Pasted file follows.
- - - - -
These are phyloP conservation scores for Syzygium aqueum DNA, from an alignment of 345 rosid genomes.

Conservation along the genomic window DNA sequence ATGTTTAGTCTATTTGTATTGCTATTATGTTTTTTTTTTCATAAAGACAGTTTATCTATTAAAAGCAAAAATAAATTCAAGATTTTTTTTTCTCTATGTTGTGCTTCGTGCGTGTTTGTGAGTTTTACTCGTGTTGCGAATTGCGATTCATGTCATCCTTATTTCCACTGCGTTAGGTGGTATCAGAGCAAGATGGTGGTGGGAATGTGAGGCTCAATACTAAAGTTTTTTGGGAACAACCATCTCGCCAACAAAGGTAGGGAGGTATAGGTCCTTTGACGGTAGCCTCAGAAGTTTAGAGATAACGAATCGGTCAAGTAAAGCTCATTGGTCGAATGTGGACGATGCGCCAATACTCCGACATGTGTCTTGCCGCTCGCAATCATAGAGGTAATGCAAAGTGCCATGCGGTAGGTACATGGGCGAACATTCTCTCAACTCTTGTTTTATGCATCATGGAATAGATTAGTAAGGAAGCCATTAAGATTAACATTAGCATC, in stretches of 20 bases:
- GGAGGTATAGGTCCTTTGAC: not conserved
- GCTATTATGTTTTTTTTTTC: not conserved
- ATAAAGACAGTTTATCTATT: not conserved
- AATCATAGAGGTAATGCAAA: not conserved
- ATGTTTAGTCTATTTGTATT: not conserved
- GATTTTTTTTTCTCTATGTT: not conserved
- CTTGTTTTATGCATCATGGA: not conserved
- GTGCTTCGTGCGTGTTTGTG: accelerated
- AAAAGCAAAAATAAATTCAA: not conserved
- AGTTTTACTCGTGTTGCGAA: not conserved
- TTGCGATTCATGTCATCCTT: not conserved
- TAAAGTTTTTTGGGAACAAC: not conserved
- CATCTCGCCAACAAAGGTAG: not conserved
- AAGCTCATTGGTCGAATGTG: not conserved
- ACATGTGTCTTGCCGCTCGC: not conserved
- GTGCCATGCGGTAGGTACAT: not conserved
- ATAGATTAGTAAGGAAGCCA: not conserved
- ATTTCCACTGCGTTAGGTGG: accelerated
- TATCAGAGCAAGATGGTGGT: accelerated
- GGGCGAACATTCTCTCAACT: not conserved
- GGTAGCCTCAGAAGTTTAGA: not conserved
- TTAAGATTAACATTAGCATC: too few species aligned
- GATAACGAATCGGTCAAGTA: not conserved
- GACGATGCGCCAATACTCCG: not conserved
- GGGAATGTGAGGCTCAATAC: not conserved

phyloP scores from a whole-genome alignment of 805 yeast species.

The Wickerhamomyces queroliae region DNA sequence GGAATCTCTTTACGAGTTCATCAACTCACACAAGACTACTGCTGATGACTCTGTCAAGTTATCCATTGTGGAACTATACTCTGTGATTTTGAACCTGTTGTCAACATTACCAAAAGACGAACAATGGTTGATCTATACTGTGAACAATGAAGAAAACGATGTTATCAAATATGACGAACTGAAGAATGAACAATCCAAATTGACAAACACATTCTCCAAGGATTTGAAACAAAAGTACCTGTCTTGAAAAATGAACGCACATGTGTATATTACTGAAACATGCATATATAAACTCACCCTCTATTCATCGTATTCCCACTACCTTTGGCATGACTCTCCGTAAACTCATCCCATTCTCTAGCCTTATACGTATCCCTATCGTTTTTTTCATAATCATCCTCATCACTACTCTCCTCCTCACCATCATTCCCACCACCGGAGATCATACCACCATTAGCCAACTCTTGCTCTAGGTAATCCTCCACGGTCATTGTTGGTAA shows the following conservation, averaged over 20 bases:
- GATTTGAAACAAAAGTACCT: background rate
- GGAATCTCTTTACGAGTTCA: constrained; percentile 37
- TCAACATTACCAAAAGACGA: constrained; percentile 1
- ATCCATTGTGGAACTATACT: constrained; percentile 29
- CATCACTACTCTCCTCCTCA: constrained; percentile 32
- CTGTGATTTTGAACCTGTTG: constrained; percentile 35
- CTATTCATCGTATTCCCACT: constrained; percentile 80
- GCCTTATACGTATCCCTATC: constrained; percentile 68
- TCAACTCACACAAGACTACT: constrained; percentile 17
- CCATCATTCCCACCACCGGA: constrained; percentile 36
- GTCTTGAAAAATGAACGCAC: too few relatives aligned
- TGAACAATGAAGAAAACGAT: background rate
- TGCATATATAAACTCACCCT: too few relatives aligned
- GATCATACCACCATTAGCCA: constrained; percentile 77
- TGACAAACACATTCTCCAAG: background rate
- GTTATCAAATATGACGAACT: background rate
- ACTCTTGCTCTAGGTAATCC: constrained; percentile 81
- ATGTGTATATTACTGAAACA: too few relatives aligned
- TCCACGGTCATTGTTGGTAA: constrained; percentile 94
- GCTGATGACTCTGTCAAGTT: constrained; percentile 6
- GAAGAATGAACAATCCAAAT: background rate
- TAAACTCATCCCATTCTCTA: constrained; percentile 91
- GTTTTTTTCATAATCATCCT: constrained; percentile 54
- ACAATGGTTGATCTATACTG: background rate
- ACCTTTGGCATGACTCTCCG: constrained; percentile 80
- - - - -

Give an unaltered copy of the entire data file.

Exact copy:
These are phyloP conservation scores for Syzygium aqueum DNA, from an alignment of 345 rosid genomes.

Conservation along the genomic window DNA sequence ATGTTTAGTCTATTTGTATTGCTATTATGTTTTTTTTTTCATAAAGACAGTTTATCTATTAAAAGCAAAAATAAATTCAAGATTTTTTTTTCTCTATGTTGTGCTTCGTGCGTGTTTGTGAGTTTTACTCGTGTTGCGAATTGCGATTCATGTCATCCTTATTTCCACTGCGTTAGGTGGTATCAGAGCAAGATGGTGGTGGGAATGTGAGGCTCAATACTAAAGTTTTTTGGGAACAACCATCTCGCCAACAAAGGTAGGGAGGTATAGGTCCTTTGACGGTAGCCTCAGAAGTTTAGAGATAACGAATCGGTCAAGTAAAGCTCATTGGTCGAATGTGGACGATGCGCCAATACTCCGACATGTGTCTTGCCGCTCGCAATCATAGAGGTAATGCAAAGTGCCATGCGGTAGGTACATGGGCGAACATTCTCTCAACTCTTGTTTTATGCATCATGGAATAGATTAGTAAGGAAGCCATTAAGATTAACATTAGCATC, in stretches of 20 bases:
- GGAGGTATAGGTCCTTTGAC: not conserved
- GCTATTATGTTTTTTTTTTC: not conserved
- ATAAAGACAGTTTATCTATT: not conserved
- AATCATAGAGGTAATGCAAA: not conserved
- ATGTTTAGTCTATTTGTATT: not conserved
- GATTTTTTTTTCTCTATGTT: not conserved
- CTTGTTTTATGCATCATGGA: not conserved
- GTGCTTCGTGCGTGTTTGTG: accelerated
- AAAAGCAAAAATAAATTCAA: not conserved
- AGTTTTACTCGTGTTGCGAA: not conserved
- TTGCGATTCATGTCATCCTT: not conserved
- TAAAGTTTTTTGGGAACAAC: not conserved
- CATCTCGCCAACAAAGGTAG: not conserved
- AAGCTCATTGGTCGAATGTG: not conserved
- ACATGTGTCTTGCCGCTCGC: not conserved
- GTGCCATGCGGTAGGTACAT: not conserved
- ATAGATTAGTAAGGAAGCCA: not conserved
- ATTTCCACTGCGTTAGGTGG: accelerated
- TATCAGAGCAAGATGGTGGT: accelerated
- GGGCGAACATTCTCTCAACT: not conserved
- GGTAGCCTCAGAAGTTTAGA: not conserved
- TTAAGATTAACATTAGCATC: too few species aligned
- GATAACGAATCGGTCAAGTA: not conserved
- GACGATGCGCCAATACTCCG: not conserved
- GGGAATGTGAGGCTCAATAC: not conserved

phyloP scores from a whole-genome alignment of 805 yeast species.

The Wickerhamomyces queroliae region DNA sequence GGAATCTCTTTACGAGTTCATCAACTCACACAAGACTACTGCTGATGACTCTGTCAAGTTATCCATTGTGGAACTATACTCTGTGATTTTGAACCTGTTGTCAACATTACCAAAAGACGAACAATGGTTGATCTATACTGTGAACAATGAAGAAAACGATGTTATCAAATATGACGAACTGAAGAATGAACAATCCAAATTGACAAACACATTCTCCAAGGATTTGAAACAAAAGTACCTGTCTTGAAAAATGAACGCACATGTGTATATTACTGAAACATGCATATATAAACTCACCCTCTATTCATCGTATTCCCACTACCTTTGGCATGACTCTCCGTAAACTCATCCCATTCTCTAGCCTTATACGTATCCCTATCGTTTTTTTCATAATCATCCTCATCACTACTCTCCTCCTCACCATCATTCCCACCACCGGAGATCATACCACCATTAGCCAACTCTTGCTCTAGGTAATCCTCCACGGTCATTGTTGGTAA shows the following conservation, averaged over 20 bases:
- GATTTGAAACAAAAGTACCT: background rate
- GGAATCTCTTTACGAGTTCA: constrained; percentile 37
- TCAACATTACCAAAAGACGA: constrained; percentile 1
- ATCCATTGTGGAACTATACT: constrained; percentile 29
- CATCACTACTCTCCTCCTCA: constrained; percentile 32
- CTGTGATTTTGAACCTGTTG: constrained; percentile 35
- CTATTCATCGTATTCCCACT: constrained; percentile 80
- GCCTTATACGTATCCCTATC: constrained; percentile 68
- TCAACTCACACAAGACTACT: constrained; percentile 17
- CCATCATTCCCACCACCGGA: constrained; percentile 36
- GTCTTGAAAAATGAACGCAC: too few relatives aligned
- TGAACAATGAAGAAAACGAT: background rate
- TGCATATATAAACTCACCCT: too few relatives aligned
- GATCATACCACCATTAGCCA: constrained; percentile 77
- TGACAAACACATTCTCCAAG: background rate
- GTTATCAAATATGACGAACT: background rate
- ACTCTTGCTCTAGGTAATCC: constrained; percentile 81
- ATGTGTATATTACTGAAACA: too few relatives aligned
- TCCACGGTCATTGTTGGTAA: constrained; percentile 94
- GCTGATGACTCTGTCAAGTT: constrained; percentile 6
- GAAGAATGAACAATCCAAAT: background rate
- TAAACTCATCCCATTCTCTA: constrained; percentile 91
- GTTTTTTTCATAATCATCCT: constrained; percentile 54
- ACAATGGTTGATCTATACTG: background rate
- ACCTTTGGCATGACTCTCCG: constrained; percentile 80